The base URL for the Google Chart API is: The parameters that define the chart's layout follow after the ? character. There are a variety of parameters that you can specify through the querystring. The only required parameters are the chart size (chs), the chart data (chd), and the chart type (cht). The following table summarizes some of the more germane parameters:

Google Chart API Options
chtThe chart type. Google offers around a dozen different chart types, including line charts, bar charts, pie charts, and others.
chsThe chart size. This value is expressed as chs=WIDTHxHEIGHT, where WIDTH and HEIGHT are the number of pixels wide and tall to draw the chart. E.g., chs=250x100. The maximum height and width is 1,000 pixels, and the product of the height and width cannot exceed 300,000 pixels.
chttThe chart title.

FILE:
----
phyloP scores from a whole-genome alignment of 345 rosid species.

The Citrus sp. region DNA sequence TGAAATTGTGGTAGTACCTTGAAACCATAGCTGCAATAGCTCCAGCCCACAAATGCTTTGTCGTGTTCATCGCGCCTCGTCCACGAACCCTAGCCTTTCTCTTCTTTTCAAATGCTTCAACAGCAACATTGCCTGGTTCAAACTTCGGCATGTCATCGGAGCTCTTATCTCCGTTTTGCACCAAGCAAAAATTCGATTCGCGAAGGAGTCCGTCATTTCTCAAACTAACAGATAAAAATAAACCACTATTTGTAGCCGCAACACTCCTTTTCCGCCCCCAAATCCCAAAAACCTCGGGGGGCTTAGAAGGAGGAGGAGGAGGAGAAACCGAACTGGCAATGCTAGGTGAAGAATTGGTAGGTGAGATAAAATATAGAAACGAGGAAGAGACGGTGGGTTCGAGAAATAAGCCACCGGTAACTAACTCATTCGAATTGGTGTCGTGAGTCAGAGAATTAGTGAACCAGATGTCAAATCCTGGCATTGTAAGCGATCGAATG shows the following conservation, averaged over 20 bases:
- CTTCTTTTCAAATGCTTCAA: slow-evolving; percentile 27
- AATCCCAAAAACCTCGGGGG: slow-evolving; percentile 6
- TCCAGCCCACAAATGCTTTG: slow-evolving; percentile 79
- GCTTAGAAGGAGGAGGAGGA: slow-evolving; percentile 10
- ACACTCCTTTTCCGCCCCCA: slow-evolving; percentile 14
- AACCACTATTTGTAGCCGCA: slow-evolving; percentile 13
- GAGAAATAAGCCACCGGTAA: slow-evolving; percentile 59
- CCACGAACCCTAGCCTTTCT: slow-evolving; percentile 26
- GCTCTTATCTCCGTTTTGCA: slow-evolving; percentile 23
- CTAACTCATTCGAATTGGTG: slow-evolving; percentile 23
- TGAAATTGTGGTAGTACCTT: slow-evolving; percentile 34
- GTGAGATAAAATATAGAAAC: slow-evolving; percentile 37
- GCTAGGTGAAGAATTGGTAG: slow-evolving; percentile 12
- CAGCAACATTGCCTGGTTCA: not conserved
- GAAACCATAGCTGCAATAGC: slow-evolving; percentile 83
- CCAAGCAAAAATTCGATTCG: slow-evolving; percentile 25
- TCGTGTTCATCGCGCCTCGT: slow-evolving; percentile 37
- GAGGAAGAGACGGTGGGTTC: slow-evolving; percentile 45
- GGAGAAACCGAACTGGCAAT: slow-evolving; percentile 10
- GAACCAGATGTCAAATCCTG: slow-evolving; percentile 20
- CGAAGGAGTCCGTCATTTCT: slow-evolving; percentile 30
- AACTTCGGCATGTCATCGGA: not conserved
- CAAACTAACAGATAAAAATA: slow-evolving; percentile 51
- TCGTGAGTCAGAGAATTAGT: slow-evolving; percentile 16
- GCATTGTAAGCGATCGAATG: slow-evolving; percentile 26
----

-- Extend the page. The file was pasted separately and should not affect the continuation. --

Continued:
chdThe chart data. When using this parameter you must specify the data format. The Google Chart API allows for different data encodings. The simplest to use is text encoding and is denoted by the letter t. Following the encoding place a colon (:) and then a comma-delimited list of data point values.

The default text encoding requires that the data points be floating point values between zero (0.0) and one hundred (100.0). To correctly scale the data convert each data point into a percentage of the largest data point. Ergo, the largest value will have a value of 100.0, whereas the others will be expressed in terms of a percentage of the largest - 50.0 for one that's half as large as the largest, 25.0 for one that's 25% of the largest, and so forth. To render a chart with data points of 10, 20, and 8, you'd send: chd=t:50,100,40. Note the t:, which indicates that the data is formatted using text encoding.

You can alternatively use the text encoding method with data scaling, which allows data points of any positive or negative floating point number. With this approach you must specify a scaling parameter (chds). The examples in this article use the default text encoding, limiting all data point values between zero and one hundred.